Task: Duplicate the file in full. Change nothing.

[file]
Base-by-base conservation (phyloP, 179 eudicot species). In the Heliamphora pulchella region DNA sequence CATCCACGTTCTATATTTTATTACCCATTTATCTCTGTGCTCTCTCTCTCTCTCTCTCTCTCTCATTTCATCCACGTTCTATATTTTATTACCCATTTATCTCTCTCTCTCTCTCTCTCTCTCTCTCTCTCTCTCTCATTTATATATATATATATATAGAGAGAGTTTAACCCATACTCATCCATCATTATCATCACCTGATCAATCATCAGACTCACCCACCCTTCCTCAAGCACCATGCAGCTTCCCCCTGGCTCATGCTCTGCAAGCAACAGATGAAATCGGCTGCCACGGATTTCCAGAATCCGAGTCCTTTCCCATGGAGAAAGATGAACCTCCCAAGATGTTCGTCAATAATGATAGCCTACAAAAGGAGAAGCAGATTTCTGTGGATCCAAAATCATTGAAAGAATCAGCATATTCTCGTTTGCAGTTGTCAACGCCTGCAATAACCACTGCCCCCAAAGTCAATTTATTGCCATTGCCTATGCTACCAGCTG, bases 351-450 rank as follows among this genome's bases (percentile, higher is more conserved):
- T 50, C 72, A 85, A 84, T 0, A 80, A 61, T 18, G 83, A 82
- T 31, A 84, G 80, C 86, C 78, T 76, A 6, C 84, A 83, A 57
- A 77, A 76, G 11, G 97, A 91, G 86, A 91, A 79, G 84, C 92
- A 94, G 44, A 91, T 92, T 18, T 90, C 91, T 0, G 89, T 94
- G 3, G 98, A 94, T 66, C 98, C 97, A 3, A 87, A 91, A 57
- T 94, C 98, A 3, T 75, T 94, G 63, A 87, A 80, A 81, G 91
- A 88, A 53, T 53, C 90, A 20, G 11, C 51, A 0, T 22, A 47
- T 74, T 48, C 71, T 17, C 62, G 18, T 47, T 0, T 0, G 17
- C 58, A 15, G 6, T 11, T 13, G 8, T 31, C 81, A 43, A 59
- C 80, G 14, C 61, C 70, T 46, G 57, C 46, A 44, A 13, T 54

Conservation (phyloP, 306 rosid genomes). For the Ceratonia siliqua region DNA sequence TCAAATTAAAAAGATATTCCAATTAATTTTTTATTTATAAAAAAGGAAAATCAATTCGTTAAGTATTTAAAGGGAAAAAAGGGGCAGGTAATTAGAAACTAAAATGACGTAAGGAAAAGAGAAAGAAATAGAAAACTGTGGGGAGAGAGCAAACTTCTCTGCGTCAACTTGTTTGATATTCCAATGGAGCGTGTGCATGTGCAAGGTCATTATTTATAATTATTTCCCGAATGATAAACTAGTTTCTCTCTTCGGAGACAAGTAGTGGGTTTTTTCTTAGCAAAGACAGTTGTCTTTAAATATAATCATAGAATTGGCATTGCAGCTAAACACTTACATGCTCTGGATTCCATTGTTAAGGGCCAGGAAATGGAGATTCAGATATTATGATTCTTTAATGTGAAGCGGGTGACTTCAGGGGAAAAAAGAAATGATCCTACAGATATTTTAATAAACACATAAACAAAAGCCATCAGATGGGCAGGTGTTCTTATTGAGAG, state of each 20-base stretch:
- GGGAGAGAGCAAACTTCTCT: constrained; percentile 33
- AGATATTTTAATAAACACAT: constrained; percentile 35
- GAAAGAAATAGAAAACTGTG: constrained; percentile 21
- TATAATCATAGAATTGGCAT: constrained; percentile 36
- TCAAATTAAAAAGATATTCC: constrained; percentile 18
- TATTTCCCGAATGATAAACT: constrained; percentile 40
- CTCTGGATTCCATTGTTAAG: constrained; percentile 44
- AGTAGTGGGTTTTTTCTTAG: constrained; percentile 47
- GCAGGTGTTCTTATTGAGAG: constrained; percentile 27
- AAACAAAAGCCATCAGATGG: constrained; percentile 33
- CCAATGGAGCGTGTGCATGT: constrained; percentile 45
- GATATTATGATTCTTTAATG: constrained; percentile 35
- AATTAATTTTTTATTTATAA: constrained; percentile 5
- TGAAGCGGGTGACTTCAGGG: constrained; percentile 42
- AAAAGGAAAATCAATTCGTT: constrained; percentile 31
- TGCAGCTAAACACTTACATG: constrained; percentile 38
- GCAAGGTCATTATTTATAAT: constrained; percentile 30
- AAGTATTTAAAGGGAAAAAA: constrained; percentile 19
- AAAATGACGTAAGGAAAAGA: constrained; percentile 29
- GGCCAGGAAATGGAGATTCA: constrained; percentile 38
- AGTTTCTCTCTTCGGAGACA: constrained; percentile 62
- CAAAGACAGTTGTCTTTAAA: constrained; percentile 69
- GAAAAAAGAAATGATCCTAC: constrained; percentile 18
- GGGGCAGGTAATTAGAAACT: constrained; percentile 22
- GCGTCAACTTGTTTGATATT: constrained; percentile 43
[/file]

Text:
Base-by-base conservation (phyloP, 179 eudicot species). In the Heliamphora pulchella region DNA sequence CATCCACGTTCTATATTTTATTACCCATTTATCTCTGTGCTCTCTCTCTCTCTCTCTCTCTCTCATTTCATCCACGTTCTATATTTTATTACCCATTTATCTCTCTCTCTCTCTCTCTCTCTCTCTCTCTCTCTCTCATTTATATATATATATATATAGAGAGAGTTTAACCCATACTCATCCATCATTATCATCACCTGATCAATCATCAGACTCACCCACCCTTCCTCAAGCACCATGCAGCTTCCCCCTGGCTCATGCTCTGCAAGCAACAGATGAAATCGGCTGCCACGGATTTCCAGAATCCGAGTCCTTTCCCATGGAGAAAGATGAACCTCCCAAGATGTTCGTCAATAATGATAGCCTACAAAAGGAGAAGCAGATTTCTGTGGATCCAAAATCATTGAAAGAATCAGCATATTCTCGTTTGCAGTTGTCAACGCCTGCAATAACCACTGCCCCCAAAGTCAATTTATTGCCATTGCCTATGCTACCAGCTG, bases 351-450 rank as follows among this genome's bases (percentile, higher is more conserved):
- T 50, C 72, A 85, A 84, T 0, A 80, A 61, T 18, G 83, A 82
- T 31, A 84, G 80, C 86, C 78, T 76, A 6, C 84, A 83, A 57
- A 77, A 76, G 11, G 97, A 91, G 86, A 91, A 79, G 84, C 92
- A 94, G 44, A 91, T 92, T 18, T 90, C 91, T 0, G 89, T 94
- G 3, G 98, A 94, T 66, C 98, C 97, A 3, A 87, A 91, A 57
- T 94, C 98, A 3, T 75, T 94, G 63, A 87, A 80, A 81, G 91
- A 88, A 53, T 53, C 90, A 20, G 11, C 51, A 0, T 22, A 47
- T 74, T 48, C 71, T 17, C 62, G 18, T 47, T 0, T 0, G 17
- C 58, A 15, G 6, T 11, T 13, G 8, T 31, C 81, A 43, A 59
- C 80, G 14, C 61, C 70, T 46, G 57, C 46, A 44, A 13, T 54

Conservation (phyloP, 306 rosid genomes). For the Ceratonia siliqua region DNA sequence TCAAATTAAAAAGATATTCCAATTAATTTTTTATTTATAAAAAAGGAAAATCAATTCGTTAAGTATTTAAAGGGAAAAAAGGGGCAGGTAATTAGAAACTAAAATGACGTAAGGAAAAGAGAAAGAAATAGAAAACTGTGGGGAGAGAGCAAACTTCTCTGCGTCAACTTGTTTGATATTCCAATGGAGCGTGTGCATGTGCAAGGTCATTATTTATAATTATTTCCCGAATGATAAACTAGTTTCTCTCTTCGGAGACAAGTAGTGGGTTTTTTCTTAGCAAAGACAGTTGTCTTTAAATATAATCATAGAATTGGCATTGCAGCTAAACACTTACATGCTCTGGATTCCATTGTTAAGGGCCAGGAAATGGAGATTCAGATATTATGATTCTTTAATGTGAAGCGGGTGACTTCAGGGGAAAAAAGAAATGATCCTACAGATATTTTAATAAACACATAAACAAAAGCCATCAGATGGGCAGGTGTTCTTATTGAGAG, state of each 20-base stretch:
- GGGAGAGAGCAAACTTCTCT: constrained; percentile 33
- AGATATTTTAATAAACACAT: constrained; percentile 35
- GAAAGAAATAGAAAACTGTG: constrained; percentile 21
- TATAATCATAGAATTGGCAT: constrained; percentile 36
- TCAAATTAAAAAGATATTCC: constrained; percentile 18
- TATTTCCCGAATGATAAACT: constrained; percentile 40
- CTCTGGATTCCATTGTTAAG: constrained; percentile 44
- AGTAGTGGGTTTTTTCTTAG: constrained; percentile 47
- GCAGGTGTTCTTATTGAGAG: constrained; percentile 27
- AAACAAAAGCCATCAGATGG: constrained; percentile 33
- CCAATGGAGCGTGTGCATGT: constrained; percentile 45
- GATATTATGATTCTTTAATG: constrained; percentile 35
- AATTAATTTTTTATTTATAA: constrained; percentile 5
- TGAAGCGGGTGACTTCAGGG: constrained; percentile 42
- AAAAGGAAAATCAATTCGTT: constrained; percentile 31
- TGCAGCTAAACACTTACATG: constrained; percentile 38
- GCAAGGTCATTATTTATAAT: constrained; percentile 30
- AAGTATTTAAAGGGAAAAAA: constrained; percentile 19
- AAAATGACGTAAGGAAAAGA: constrained; percentile 29
- GGCCAGGAAATGGAGATTCA: constrained; percentile 38
- AGTTTCTCTCTTCGGAGACA: constrained; percentile 62
- CAAAGACAGTTGTCTTTAAA: constrained; percentile 69
- GAAAAAAGAAATGATCCTAC: constrained; percentile 18
- GGGGCAGGTAATTAGAAACT: constrained; percentile 22
- GCGTCAACTTGTTTGATATT: constrained; percentile 43